Wax cylinders were the earliest commercial medium for recording sound. The University of California, Santa Barbara Library recently launched a new website that features over 10,000 wax cylinder recordings—all available to download or stream online for free. The searchable collection has everything from bizarre animal impressions to anti-Prohibition songs. Looking to do a historically minded good deed? The library still has a backlog of over 3,000 cylinders that have not yet been digitized. Adopt one for a tax-deductible $60 (the fee covers the rehousing, cataloging and digitizing of the cylinder).

Here are 5 incredible recordings that you need to put on your old-timey playlist right now:

Wax-Cylinder-Archive

via USCB Cylinder Audio Archive

1) It’s The Smart Little Feller Who Stocked Up His Cellar (That’s Getting The Beautiful Girls) 1920:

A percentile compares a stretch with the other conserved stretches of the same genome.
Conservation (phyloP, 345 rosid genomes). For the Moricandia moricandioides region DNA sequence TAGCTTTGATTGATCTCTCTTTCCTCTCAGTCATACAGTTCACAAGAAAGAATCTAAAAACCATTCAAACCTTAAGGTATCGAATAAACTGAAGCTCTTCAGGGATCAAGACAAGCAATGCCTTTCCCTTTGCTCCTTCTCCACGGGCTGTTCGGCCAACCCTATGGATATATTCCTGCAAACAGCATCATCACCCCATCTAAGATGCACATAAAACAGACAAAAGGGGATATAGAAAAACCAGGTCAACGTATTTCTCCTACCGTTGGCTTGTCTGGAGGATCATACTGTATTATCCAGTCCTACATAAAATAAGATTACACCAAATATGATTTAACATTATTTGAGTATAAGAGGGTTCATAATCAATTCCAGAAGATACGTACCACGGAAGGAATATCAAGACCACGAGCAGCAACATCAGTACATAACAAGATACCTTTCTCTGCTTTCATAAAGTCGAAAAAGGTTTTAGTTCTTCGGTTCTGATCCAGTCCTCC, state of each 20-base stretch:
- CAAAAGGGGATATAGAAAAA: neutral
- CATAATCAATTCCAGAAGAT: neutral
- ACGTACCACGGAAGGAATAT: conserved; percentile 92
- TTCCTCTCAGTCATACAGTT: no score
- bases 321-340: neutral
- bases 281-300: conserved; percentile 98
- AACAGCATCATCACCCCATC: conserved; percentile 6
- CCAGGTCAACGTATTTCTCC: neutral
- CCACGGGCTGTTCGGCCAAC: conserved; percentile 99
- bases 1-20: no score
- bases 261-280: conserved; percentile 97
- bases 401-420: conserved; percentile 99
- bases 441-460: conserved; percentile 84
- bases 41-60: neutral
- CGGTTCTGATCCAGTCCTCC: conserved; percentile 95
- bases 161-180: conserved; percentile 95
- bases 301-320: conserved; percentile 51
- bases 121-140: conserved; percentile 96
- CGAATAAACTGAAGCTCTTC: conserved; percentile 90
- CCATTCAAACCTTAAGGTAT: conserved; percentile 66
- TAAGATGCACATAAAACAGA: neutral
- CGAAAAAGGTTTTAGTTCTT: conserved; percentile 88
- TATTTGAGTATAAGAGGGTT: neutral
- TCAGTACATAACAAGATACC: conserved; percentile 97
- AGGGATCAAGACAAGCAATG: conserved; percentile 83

This anti-prohibition song is about “a chicken-chasing millionaire” who can’t catch a break with the ladies. Why? They’re too busy hanging out with “the smart little feller who stocked up his cellar.”

1920_SM_Its_The_Smart_Little_Feller_Who_Stocked_Up_His_Cellar_1

2) We’re all going calling on the Kaiser (1918):

This World War I propaganda song has some pretty amazing lyrics. Highlights include: “Oh, John, pack up your kit and come along with me. There’s a party ‘cross the sea, and we’re all going callin on the Kaiser!”

Calling-on-the-kaiser

3) Vintage Animal Noises (unknown):

Full disclosure: You probably don’t want this on your playlist. This terrifying home recording features an unidentified male voice and a strange selection of animal noises. We just thought you should know about it.

Vintage Easter Cards (6)

via vintage everyday

4) The Freight Wreck at Altoona (1926):

This haunting ballad is about a long forgotten train wreck. On 29 November 1925, a runaway freight train crashed within two hundred yards of the Pennsylvania passenger station. It was one of the worst disasters in the history of the Pennsylvania Railroad.

altoona_pa_train_wreck_11-29-1925

via GenDisasters.com

Feature image via Duke University Library